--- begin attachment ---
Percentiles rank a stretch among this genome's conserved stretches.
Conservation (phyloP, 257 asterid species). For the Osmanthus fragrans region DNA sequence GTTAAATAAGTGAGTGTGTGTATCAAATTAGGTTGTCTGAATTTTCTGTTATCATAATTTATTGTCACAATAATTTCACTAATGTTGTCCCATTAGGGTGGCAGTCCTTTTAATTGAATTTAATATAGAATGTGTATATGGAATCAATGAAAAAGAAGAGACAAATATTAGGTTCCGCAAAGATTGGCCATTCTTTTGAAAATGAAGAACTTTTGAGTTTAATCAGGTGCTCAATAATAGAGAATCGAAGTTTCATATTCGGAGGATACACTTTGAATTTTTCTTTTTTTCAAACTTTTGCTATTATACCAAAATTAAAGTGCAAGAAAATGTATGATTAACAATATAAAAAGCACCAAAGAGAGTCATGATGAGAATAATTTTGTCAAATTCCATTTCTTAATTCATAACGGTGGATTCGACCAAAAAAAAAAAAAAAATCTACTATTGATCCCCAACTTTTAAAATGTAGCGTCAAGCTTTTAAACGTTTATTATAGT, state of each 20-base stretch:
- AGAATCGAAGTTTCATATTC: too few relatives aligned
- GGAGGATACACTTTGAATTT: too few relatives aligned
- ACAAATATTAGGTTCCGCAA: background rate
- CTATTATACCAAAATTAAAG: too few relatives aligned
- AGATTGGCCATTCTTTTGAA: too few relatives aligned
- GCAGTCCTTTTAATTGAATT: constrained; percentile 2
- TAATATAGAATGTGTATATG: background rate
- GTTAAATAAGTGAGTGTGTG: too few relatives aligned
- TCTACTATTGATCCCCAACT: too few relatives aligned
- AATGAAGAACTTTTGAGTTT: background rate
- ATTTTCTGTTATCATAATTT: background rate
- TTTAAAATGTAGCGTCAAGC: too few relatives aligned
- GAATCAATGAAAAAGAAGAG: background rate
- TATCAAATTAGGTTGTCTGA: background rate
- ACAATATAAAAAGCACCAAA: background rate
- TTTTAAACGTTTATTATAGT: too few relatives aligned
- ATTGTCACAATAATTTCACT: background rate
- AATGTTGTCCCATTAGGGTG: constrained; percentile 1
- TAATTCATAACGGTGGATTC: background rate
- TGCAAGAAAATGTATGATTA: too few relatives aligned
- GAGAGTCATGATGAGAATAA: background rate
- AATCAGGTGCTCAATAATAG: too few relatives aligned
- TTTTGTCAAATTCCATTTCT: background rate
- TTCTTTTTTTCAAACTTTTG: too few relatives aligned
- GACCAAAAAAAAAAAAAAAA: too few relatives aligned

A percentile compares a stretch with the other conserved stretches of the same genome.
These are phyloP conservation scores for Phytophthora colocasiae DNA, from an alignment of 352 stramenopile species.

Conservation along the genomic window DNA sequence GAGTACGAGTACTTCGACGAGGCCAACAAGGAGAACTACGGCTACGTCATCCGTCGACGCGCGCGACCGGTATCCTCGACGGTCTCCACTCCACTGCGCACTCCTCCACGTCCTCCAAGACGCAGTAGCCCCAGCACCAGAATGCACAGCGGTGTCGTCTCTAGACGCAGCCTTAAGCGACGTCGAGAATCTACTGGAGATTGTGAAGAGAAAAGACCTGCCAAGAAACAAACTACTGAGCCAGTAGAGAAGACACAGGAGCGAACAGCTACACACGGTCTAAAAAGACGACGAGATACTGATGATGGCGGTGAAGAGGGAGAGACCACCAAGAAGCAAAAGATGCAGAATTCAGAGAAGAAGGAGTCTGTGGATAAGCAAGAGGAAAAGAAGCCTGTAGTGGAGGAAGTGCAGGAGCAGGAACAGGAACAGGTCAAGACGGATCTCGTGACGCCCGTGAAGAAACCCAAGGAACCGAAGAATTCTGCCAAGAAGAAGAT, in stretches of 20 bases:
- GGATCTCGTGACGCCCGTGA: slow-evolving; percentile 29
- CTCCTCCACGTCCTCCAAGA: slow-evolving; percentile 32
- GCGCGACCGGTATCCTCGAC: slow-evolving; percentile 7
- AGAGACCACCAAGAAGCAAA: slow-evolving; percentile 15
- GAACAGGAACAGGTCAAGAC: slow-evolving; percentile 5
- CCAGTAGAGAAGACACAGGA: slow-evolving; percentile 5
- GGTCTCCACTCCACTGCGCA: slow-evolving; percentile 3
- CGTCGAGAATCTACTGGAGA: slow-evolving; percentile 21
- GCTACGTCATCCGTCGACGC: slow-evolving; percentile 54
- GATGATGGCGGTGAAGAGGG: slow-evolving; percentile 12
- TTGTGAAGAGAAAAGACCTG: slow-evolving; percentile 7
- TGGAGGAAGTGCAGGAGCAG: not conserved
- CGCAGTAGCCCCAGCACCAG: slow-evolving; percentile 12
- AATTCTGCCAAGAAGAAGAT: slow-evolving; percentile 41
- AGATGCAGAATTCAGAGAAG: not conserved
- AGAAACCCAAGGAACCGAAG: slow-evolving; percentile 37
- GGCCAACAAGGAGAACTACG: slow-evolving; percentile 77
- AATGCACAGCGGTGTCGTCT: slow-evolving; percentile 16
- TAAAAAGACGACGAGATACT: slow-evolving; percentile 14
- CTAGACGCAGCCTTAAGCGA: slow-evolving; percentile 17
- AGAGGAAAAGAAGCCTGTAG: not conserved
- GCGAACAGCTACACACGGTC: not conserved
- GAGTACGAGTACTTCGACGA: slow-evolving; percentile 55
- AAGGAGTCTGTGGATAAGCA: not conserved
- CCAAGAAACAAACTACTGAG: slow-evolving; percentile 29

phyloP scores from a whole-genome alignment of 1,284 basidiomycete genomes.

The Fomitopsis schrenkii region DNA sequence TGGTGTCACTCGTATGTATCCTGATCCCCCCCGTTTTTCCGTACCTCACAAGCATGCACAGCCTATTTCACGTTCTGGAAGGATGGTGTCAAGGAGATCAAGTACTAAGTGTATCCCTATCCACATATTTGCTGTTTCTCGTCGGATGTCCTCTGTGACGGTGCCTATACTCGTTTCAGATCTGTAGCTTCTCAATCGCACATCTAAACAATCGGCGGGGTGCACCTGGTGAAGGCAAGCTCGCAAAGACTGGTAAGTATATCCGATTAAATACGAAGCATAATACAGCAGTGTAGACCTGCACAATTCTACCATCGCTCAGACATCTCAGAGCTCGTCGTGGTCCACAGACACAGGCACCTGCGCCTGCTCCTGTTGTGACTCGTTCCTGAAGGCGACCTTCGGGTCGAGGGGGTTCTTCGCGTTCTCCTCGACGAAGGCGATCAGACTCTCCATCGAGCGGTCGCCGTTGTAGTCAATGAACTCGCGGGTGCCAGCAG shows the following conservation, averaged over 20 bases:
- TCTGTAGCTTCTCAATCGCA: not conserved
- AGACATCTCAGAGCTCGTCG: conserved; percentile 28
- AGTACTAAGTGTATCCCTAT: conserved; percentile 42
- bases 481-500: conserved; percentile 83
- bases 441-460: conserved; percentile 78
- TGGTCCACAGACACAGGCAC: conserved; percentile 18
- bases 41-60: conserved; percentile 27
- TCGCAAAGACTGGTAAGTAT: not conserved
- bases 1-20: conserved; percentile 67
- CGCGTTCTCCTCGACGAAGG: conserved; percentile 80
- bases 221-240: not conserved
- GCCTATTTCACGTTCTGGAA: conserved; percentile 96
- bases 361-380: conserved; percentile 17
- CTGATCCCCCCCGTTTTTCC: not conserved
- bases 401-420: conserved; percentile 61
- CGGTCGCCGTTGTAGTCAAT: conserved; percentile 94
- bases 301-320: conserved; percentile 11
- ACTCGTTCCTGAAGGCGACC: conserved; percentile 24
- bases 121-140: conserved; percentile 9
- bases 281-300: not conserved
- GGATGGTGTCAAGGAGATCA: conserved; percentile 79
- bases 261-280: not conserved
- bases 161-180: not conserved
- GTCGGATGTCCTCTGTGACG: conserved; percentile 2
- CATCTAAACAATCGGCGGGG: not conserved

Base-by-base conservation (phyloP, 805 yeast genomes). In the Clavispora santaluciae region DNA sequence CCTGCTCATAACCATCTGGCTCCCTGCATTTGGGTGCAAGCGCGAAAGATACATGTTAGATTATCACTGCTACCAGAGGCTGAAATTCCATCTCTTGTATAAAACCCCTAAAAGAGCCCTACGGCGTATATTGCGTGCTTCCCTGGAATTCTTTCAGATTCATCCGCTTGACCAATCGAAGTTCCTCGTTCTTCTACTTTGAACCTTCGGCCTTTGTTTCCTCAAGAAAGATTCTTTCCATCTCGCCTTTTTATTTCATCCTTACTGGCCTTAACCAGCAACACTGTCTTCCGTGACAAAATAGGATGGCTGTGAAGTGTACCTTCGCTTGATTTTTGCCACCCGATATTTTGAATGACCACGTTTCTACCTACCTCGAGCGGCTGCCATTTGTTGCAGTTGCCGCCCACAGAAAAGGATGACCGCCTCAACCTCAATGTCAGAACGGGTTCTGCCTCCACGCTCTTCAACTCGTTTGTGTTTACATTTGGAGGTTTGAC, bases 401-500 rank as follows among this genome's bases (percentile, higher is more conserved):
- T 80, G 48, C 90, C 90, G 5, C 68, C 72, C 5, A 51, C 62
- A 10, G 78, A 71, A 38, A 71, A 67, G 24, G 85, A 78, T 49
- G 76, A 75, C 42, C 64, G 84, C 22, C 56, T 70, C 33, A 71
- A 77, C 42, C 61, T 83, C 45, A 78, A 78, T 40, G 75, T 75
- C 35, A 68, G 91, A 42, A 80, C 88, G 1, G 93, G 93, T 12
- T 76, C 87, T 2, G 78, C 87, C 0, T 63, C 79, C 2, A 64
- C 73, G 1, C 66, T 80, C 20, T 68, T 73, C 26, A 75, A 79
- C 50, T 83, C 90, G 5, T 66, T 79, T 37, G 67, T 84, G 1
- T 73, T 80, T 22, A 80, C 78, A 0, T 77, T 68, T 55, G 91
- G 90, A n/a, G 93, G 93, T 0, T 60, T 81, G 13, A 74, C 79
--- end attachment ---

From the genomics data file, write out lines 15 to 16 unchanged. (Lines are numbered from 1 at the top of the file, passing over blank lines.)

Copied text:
- GAATCAATGAAAAAGAAGAG: background rate
- TATCAAATTAGGTTGTCTGA: background rate